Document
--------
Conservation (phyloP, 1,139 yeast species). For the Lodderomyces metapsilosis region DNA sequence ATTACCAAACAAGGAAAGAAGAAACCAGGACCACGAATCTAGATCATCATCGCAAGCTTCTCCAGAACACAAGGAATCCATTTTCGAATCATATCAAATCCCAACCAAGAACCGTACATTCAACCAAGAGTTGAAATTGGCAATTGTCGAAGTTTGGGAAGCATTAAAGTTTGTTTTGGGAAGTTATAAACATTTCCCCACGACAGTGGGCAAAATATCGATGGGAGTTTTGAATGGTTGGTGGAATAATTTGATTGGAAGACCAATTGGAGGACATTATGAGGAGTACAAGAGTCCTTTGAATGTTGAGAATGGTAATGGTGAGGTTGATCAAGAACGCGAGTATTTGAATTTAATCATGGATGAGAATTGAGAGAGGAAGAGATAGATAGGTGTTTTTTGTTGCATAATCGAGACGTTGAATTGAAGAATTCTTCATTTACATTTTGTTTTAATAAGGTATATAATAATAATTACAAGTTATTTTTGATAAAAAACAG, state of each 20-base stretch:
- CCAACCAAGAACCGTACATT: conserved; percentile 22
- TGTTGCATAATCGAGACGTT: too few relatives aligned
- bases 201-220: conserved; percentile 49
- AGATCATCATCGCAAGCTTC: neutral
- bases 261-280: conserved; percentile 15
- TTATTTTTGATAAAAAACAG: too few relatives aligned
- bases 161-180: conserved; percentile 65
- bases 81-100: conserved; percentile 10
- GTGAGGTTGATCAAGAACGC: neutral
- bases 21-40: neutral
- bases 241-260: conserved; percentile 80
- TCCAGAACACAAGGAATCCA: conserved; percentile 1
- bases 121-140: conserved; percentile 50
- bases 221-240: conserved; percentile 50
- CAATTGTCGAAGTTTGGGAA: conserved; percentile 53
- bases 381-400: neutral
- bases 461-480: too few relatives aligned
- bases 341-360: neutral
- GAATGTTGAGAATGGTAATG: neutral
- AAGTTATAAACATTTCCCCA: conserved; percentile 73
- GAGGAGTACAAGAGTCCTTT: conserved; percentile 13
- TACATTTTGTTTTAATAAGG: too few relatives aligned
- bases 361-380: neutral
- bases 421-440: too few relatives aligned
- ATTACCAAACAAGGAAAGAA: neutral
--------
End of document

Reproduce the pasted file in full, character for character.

Conservation (phyloP, 1,139 yeast species). For the Lodderomyces metapsilosis region DNA sequence ATTACCAAACAAGGAAAGAAGAAACCAGGACCACGAATCTAGATCATCATCGCAAGCTTCTCCAGAACACAAGGAATCCATTTTCGAATCATATCAAATCCCAACCAAGAACCGTACATTCAACCAAGAGTTGAAATTGGCAATTGTCGAAGTTTGGGAAGCATTAAAGTTTGTTTTGGGAAGTTATAAACATTTCCCCACGACAGTGGGCAAAATATCGATGGGAGTTTTGAATGGTTGGTGGAATAATTTGATTGGAAGACCAATTGGAGGACATTATGAGGAGTACAAGAGTCCTTTGAATGTTGAGAATGGTAATGGTGAGGTTGATCAAGAACGCGAGTATTTGAATTTAATCATGGATGAGAATTGAGAGAGGAAGAGATAGATAGGTGTTTTTTGTTGCATAATCGAGACGTTGAATTGAAGAATTCTTCATTTACATTTTGTTTTAATAAGGTATATAATAATAATTACAAGTTATTTTTGATAAAAAACAG, state of each 20-base stretch:
- CCAACCAAGAACCGTACATT: conserved; percentile 22
- TGTTGCATAATCGAGACGTT: too few relatives aligned
- bases 201-220: conserved; percentile 49
- AGATCATCATCGCAAGCTTC: neutral
- bases 261-280: conserved; percentile 15
- TTATTTTTGATAAAAAACAG: too few relatives aligned
- bases 161-180: conserved; percentile 65
- bases 81-100: conserved; percentile 10
- GTGAGGTTGATCAAGAACGC: neutral
- bases 21-40: neutral
- bases 241-260: conserved; percentile 80
- TCCAGAACACAAGGAATCCA: conserved; percentile 1
- bases 121-140: conserved; percentile 50
- bases 221-240: conserved; percentile 50
- CAATTGTCGAAGTTTGGGAA: conserved; percentile 53
- bases 381-400: neutral
- bases 461-480: too few relatives aligned
- bases 341-360: neutral
- GAATGTTGAGAATGGTAATG: neutral
- AAGTTATAAACATTTCCCCA: conserved; percentile 73
- GAGGAGTACAAGAGTCCTTT: conserved; percentile 13
- TACATTTTGTTTTAATAAGG: too few relatives aligned
- bases 361-380: neutral
- bases 421-440: too few relatives aligned
- ATTACCAAACAAGGAAAGAA: neutral